PHILADELPHIA (WPVI) -- Members of a shaken Philadelphia community met with the police commissioner and district attorney Wednesday night to share their fears and to demand action in the wake of Saturday night's mass shooting.
Business owners in the city's Queen Village neighborhood are used to a lot of traffic, but residents say something needs to be done to handle the increasing crowds at night along South Street.
Quality of life concerns came up the most at Wednesday's meeting inside the Nebinger School auditorium. People are concerned about smaller situations escalating to bigger problems. Community members think their points were made clear. Now they hope to see them get resolved.
"These people came out because they really want to hear you be as honest and as genuine as you can be," said Eleanor Ingersoll, president of Queen Village Neighbors Association.
"I want to know what you're doing about these people committing complete lawlessness every other day," said one audience member.
Police Commissioner Danielle Outlaw says patrols are not staffed like they were back in the day, with multiple events happening in the city in one weekend.
"Officers saying their hands are tied and they can't do this or do that, we are making it very clear my direction has been: your job is to not only be present, enforce the laws and to get ahead of something before it happens," explained Outlaw.
Officials were questioned about the department's response to the growing crowd in the neighborhood.
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The department says it is reassessing everything that happened over the weekend, and any mistakes made will be corrected.
While people argue that nothing was done to disperse the crowds prior to the shooting, Deputy Commissioner Joel Dales said commanders have to make decisions on how to carry out finding the suspect who had the gun.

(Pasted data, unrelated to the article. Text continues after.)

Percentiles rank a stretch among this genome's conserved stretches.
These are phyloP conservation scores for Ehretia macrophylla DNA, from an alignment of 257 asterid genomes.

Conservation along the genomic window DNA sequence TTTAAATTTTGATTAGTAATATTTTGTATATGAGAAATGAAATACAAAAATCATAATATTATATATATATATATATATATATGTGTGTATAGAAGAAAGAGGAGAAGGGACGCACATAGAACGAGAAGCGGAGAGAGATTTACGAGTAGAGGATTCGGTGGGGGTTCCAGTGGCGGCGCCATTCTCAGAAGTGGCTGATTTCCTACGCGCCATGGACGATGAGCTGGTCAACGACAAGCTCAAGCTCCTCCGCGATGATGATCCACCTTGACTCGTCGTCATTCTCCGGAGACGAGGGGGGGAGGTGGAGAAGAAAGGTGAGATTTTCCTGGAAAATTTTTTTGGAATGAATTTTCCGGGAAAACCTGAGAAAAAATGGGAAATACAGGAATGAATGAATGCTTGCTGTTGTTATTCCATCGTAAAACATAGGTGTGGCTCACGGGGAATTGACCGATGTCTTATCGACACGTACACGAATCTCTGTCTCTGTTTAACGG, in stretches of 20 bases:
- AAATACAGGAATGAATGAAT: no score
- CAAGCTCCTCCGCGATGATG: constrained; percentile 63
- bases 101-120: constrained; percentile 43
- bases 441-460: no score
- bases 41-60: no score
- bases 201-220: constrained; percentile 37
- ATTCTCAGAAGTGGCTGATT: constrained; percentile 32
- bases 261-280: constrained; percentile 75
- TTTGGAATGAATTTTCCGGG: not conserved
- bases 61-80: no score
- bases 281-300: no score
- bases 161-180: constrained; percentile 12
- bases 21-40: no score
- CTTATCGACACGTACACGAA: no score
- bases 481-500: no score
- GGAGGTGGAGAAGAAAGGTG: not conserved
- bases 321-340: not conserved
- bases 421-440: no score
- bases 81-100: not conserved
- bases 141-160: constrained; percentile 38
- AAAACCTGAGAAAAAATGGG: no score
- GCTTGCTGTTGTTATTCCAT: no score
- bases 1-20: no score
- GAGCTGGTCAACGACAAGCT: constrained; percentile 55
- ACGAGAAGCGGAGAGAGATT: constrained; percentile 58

"We had a police officer run to the gunfire, engage with the suspect --an active shooter -- and shot the individual in the hand. If that officer didn't do that, who knows how many more dead bodies we would have saw," Dales said.
Queen Village residents left the meeting feeling their points were made, but say they weren't given direct answers.
"What will we do differently? That was somewhat answered, not always or directly," explained one Queen Village resident.
When it comes down to it, the community wants to make the streets safer for everyone.
"I think everybody being here from this neighborhood from Queen Village spoke to the commissioner and the DA and hopefully to the mayor, wherever he is...we're all people who live in the city and we all just want to get along," said another resident who's lived in Queen Village for more than 30 years.
The commissioner is asking for the community's support as they work together to combat the issues on South Street and gun violence as a whole.
This weekend, there will be an increase in police presence in the neighborhood. Residents also questioned the possibility of implementing a curfew for South Street, though a decision on that has not been made.